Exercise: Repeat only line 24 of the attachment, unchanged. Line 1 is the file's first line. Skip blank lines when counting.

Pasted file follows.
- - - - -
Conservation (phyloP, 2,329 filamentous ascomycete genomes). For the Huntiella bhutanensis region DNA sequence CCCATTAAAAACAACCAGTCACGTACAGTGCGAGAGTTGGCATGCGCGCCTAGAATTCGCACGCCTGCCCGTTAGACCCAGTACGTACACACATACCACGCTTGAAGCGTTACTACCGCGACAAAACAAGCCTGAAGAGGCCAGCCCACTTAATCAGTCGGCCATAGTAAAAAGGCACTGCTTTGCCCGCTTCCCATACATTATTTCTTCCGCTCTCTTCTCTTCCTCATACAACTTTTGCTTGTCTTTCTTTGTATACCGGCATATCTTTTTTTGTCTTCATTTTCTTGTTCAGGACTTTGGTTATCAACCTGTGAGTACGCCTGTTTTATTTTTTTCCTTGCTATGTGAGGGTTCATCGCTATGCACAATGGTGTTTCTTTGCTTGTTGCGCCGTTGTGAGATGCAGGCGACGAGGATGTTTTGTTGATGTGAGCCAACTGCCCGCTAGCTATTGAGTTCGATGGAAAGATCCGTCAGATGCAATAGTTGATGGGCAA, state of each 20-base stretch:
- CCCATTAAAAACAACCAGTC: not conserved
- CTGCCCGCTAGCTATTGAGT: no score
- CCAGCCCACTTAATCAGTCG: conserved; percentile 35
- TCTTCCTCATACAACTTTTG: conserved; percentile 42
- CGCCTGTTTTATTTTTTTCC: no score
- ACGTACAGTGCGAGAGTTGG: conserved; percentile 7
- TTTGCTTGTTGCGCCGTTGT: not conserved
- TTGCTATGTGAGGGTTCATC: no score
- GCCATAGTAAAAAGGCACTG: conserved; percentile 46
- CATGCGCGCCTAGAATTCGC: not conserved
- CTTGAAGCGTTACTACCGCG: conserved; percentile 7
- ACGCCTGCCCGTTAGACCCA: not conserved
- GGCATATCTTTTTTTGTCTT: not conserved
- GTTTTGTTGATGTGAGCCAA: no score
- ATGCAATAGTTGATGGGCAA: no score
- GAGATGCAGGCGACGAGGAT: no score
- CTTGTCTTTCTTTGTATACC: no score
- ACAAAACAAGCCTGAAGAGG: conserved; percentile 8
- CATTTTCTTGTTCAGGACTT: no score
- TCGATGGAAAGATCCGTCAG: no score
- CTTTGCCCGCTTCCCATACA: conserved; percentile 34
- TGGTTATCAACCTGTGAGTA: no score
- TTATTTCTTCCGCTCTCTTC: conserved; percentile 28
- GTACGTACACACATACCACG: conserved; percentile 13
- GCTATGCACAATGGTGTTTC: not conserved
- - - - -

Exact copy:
- TTATTTCTTCCGCTCTCTTC: conserved; percentile 28